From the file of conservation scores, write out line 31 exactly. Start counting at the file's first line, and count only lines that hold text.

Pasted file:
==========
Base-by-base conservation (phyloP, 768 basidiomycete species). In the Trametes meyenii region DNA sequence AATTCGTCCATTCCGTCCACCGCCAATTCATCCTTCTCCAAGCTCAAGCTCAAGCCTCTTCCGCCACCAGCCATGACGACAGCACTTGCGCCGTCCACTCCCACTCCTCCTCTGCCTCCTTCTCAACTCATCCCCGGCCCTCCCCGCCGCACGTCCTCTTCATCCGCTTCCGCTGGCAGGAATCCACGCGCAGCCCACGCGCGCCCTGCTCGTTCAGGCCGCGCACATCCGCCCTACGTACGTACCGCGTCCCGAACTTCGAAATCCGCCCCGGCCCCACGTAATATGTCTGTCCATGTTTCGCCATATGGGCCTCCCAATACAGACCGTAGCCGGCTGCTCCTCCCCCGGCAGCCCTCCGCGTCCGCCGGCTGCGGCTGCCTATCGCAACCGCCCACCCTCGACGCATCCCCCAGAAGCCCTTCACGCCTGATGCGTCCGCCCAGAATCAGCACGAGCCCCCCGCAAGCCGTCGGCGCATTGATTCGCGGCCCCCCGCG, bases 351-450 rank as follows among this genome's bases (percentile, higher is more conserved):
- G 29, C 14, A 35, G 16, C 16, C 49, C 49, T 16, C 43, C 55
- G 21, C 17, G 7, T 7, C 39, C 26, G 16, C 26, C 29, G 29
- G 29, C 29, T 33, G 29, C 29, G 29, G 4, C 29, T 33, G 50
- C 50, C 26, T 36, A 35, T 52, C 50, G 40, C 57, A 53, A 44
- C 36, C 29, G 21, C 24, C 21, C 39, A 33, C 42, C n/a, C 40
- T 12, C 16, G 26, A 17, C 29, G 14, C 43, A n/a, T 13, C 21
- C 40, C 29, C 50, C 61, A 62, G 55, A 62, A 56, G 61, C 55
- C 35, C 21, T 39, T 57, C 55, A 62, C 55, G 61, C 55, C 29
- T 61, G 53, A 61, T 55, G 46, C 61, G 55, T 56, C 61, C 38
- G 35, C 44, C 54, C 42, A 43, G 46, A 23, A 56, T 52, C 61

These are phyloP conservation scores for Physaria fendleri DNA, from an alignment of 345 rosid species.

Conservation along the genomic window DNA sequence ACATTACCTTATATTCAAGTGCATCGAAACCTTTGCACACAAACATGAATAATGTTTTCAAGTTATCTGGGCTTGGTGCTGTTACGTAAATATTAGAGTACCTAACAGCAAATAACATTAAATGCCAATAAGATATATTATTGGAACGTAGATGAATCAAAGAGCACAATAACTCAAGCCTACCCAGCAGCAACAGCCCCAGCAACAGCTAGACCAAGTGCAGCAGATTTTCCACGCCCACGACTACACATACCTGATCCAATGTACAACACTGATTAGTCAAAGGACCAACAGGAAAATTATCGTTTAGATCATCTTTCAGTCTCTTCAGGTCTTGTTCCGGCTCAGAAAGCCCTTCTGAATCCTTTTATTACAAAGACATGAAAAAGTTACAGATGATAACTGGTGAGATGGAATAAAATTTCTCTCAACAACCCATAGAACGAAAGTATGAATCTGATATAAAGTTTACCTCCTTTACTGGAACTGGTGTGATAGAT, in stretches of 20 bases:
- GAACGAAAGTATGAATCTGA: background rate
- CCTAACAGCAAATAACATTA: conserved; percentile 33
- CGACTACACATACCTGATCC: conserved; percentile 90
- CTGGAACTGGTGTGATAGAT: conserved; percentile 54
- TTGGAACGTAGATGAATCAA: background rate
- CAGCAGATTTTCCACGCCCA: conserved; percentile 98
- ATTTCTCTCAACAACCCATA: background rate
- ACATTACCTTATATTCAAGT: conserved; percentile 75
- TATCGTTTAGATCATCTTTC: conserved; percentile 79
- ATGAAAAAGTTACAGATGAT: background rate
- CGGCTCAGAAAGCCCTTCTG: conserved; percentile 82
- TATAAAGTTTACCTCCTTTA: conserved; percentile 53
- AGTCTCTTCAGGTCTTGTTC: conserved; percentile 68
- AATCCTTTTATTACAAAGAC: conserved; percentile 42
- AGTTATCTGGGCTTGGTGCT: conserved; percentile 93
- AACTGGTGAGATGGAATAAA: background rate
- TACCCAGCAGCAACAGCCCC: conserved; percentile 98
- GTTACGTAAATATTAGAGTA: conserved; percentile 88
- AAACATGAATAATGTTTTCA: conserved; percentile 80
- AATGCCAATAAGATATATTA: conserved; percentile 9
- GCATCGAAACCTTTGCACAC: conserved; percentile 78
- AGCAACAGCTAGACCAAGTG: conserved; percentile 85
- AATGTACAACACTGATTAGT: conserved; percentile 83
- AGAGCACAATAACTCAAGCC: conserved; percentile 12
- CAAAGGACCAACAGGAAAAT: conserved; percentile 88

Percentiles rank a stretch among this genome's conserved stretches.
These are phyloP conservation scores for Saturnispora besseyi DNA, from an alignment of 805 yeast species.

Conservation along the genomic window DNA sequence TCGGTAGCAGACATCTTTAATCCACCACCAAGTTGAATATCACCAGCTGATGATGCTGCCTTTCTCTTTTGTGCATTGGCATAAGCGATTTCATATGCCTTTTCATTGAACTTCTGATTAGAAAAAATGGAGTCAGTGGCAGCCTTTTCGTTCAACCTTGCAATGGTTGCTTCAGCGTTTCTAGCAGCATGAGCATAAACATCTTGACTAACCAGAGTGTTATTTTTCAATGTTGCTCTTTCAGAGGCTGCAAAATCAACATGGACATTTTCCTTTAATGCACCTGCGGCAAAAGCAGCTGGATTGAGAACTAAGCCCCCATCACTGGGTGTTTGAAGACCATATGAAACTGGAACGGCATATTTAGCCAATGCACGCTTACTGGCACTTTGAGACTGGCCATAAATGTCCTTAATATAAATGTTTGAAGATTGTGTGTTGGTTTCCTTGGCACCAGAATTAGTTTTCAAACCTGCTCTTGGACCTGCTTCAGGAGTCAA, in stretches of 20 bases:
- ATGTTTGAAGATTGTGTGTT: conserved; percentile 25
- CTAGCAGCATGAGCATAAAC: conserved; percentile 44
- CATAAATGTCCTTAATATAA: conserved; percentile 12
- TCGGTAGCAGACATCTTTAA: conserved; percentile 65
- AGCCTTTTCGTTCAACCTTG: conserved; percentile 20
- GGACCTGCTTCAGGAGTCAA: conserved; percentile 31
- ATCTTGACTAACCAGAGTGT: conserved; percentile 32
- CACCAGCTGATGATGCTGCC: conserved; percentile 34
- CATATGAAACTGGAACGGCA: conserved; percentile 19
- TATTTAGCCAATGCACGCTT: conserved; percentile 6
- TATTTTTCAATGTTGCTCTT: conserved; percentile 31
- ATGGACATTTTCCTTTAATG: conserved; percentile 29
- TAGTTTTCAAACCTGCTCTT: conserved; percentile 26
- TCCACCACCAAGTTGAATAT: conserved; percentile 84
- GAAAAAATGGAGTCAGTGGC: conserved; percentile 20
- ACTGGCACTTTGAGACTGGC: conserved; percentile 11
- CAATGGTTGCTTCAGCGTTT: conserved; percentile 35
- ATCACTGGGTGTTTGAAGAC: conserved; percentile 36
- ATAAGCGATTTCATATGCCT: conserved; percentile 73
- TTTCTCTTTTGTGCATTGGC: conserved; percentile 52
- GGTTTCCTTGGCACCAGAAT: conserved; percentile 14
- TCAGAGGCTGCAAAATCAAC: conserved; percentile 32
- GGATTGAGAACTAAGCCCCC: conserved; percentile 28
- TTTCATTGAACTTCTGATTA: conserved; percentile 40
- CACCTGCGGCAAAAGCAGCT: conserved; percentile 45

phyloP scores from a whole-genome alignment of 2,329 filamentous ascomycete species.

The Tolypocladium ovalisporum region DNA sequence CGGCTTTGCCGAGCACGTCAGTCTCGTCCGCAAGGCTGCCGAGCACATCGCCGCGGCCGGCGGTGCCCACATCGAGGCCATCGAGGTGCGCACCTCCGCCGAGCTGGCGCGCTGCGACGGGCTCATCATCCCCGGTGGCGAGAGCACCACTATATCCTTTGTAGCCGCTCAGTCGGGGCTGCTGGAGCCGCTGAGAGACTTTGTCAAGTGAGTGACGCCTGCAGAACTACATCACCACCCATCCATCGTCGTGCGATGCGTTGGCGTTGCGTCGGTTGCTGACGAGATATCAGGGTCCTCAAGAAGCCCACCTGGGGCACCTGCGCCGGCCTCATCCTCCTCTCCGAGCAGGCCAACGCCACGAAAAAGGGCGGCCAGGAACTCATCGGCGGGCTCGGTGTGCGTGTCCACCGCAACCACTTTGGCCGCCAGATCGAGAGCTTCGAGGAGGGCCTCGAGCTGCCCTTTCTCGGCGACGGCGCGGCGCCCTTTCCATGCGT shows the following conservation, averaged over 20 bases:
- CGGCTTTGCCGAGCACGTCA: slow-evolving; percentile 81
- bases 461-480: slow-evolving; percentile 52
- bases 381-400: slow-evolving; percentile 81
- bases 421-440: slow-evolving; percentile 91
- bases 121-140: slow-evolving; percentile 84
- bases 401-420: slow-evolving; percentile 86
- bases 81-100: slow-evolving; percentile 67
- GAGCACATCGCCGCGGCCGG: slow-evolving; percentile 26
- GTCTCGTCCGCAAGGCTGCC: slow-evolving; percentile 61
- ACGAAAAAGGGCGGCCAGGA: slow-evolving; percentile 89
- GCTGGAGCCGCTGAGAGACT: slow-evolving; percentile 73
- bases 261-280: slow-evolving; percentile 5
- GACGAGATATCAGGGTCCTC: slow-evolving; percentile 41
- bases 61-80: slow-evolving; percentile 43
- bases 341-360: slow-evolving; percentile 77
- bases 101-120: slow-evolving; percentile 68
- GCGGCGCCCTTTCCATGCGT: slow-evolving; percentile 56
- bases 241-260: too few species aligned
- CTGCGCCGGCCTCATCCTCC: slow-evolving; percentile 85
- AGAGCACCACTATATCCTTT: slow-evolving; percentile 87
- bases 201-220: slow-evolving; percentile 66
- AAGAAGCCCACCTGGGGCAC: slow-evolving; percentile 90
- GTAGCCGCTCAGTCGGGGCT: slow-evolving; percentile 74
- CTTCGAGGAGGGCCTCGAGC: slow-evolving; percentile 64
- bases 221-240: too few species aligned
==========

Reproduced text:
- GTTACGTAAATATTAGAGTA: conserved; percentile 88